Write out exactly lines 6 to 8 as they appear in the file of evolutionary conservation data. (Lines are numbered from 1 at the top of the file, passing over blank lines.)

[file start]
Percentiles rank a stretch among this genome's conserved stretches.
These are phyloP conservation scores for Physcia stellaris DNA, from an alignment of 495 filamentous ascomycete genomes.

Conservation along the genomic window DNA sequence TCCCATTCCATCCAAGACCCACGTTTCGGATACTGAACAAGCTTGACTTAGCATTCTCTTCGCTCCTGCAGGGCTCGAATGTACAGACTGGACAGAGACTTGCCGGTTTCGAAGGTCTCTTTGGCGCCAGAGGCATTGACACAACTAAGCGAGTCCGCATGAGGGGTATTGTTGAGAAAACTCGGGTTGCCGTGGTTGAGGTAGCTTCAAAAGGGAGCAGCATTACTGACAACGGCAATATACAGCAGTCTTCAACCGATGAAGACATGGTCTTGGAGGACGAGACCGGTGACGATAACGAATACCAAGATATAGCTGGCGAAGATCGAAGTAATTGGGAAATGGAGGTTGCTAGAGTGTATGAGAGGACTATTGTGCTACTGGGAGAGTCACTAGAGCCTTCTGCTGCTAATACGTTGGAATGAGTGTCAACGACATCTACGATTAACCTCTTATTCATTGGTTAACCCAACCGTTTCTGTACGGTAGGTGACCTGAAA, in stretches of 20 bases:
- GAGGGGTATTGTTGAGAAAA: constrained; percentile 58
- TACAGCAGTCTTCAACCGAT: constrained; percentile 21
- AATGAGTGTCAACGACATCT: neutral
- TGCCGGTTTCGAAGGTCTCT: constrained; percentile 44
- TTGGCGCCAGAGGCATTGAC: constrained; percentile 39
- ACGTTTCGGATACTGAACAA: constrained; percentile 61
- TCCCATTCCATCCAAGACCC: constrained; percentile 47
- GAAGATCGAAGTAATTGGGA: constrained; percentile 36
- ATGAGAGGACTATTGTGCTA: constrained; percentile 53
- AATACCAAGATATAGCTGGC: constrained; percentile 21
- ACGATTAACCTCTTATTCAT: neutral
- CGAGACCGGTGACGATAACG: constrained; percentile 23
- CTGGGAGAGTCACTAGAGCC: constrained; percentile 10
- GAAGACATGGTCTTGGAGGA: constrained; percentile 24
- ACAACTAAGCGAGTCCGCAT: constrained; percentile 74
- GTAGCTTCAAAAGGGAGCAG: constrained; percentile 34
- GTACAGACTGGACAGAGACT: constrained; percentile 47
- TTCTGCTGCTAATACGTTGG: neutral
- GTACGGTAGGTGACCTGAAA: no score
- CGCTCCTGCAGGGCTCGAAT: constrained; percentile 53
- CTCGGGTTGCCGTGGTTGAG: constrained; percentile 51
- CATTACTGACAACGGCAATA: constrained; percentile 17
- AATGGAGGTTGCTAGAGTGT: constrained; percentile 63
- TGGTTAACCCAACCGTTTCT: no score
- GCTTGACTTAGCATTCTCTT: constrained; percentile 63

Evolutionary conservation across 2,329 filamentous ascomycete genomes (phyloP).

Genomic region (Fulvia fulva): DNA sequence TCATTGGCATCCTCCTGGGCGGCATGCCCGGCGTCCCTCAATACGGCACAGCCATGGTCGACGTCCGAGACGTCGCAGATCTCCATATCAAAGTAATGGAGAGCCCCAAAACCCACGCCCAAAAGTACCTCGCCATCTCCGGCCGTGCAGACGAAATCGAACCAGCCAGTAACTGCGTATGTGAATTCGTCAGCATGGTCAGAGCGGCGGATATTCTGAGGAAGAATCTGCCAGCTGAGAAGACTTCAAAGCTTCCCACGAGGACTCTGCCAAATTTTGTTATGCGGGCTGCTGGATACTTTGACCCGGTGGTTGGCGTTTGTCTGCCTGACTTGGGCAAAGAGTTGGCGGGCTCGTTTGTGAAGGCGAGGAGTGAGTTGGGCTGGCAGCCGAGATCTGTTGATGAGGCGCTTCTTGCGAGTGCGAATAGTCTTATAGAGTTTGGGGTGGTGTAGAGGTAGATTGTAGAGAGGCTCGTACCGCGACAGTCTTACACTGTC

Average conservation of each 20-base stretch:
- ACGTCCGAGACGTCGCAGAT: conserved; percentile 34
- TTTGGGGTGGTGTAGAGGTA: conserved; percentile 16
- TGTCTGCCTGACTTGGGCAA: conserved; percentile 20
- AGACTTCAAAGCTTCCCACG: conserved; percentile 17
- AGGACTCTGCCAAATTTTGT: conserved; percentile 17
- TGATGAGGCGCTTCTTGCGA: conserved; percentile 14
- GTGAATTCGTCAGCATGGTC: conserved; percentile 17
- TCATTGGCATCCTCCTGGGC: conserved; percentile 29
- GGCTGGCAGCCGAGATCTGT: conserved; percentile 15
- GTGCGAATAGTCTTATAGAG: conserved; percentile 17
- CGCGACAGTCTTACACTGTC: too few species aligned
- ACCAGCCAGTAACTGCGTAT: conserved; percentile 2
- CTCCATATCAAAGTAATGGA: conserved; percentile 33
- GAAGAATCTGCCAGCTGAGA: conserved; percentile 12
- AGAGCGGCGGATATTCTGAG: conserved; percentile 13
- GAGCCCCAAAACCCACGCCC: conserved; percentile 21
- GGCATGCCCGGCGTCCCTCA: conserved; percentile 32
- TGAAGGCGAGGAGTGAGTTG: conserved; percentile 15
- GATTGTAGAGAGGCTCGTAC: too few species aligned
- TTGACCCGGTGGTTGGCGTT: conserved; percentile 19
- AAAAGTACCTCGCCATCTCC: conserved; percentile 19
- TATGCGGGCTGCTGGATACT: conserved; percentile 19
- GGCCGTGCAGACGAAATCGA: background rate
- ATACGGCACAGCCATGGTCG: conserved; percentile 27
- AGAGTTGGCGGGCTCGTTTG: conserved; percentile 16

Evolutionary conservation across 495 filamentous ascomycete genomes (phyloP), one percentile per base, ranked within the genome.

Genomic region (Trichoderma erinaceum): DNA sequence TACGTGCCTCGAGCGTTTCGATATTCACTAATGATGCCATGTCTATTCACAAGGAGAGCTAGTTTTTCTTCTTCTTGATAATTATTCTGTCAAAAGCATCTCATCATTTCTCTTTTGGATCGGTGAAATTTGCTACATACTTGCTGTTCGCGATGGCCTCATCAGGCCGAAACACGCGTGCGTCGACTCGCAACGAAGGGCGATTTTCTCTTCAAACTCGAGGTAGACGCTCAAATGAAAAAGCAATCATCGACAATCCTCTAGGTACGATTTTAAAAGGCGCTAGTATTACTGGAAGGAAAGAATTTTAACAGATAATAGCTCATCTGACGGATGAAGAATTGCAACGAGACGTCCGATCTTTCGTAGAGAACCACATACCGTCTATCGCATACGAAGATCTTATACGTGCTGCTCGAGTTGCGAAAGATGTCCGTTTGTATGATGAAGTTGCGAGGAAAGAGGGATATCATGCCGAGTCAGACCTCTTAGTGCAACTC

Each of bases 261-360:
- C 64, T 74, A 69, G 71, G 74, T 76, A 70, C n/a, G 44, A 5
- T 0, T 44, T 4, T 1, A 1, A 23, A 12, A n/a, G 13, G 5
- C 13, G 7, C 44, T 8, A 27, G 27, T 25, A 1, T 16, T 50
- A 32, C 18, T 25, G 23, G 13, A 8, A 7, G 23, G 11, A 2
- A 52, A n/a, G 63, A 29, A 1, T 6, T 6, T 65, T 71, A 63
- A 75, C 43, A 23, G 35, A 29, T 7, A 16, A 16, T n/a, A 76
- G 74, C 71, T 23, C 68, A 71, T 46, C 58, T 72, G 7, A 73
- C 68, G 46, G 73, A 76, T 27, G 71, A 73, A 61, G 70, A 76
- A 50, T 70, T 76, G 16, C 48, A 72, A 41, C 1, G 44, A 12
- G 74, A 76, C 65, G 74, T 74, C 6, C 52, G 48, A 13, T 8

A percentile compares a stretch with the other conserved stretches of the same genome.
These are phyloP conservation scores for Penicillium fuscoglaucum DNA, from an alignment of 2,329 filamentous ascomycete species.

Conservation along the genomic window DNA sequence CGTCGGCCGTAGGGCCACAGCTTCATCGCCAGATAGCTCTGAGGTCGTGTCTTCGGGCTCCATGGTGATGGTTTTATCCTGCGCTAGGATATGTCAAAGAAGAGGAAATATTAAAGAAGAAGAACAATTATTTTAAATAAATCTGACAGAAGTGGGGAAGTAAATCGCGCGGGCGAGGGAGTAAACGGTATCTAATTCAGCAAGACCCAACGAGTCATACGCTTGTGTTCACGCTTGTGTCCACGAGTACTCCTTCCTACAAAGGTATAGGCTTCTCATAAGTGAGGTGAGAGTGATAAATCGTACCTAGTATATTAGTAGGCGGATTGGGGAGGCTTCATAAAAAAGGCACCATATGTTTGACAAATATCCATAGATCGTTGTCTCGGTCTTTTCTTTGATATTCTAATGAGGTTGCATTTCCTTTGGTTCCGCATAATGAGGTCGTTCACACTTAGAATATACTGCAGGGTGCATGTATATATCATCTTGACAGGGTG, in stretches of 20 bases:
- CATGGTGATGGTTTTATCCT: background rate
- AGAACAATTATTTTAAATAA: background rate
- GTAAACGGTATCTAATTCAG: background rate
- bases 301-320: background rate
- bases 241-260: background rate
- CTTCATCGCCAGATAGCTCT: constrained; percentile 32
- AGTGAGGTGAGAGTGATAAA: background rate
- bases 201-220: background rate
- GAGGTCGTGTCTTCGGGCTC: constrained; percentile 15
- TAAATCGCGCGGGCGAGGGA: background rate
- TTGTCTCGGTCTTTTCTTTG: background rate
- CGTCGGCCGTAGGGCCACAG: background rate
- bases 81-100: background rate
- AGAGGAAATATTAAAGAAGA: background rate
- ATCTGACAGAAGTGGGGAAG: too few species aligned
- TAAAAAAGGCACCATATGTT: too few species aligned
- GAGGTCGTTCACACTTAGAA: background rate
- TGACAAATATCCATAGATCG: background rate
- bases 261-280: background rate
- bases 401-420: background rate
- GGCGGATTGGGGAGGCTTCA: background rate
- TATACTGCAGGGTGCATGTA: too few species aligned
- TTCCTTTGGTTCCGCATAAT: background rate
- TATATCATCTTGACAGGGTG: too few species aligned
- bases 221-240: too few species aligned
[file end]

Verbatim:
- AATGAGTGTCAACGACATCT: neutral
- TGCCGGTTTCGAAGGTCTCT: constrained; percentile 44
- TTGGCGCCAGAGGCATTGAC: constrained; percentile 39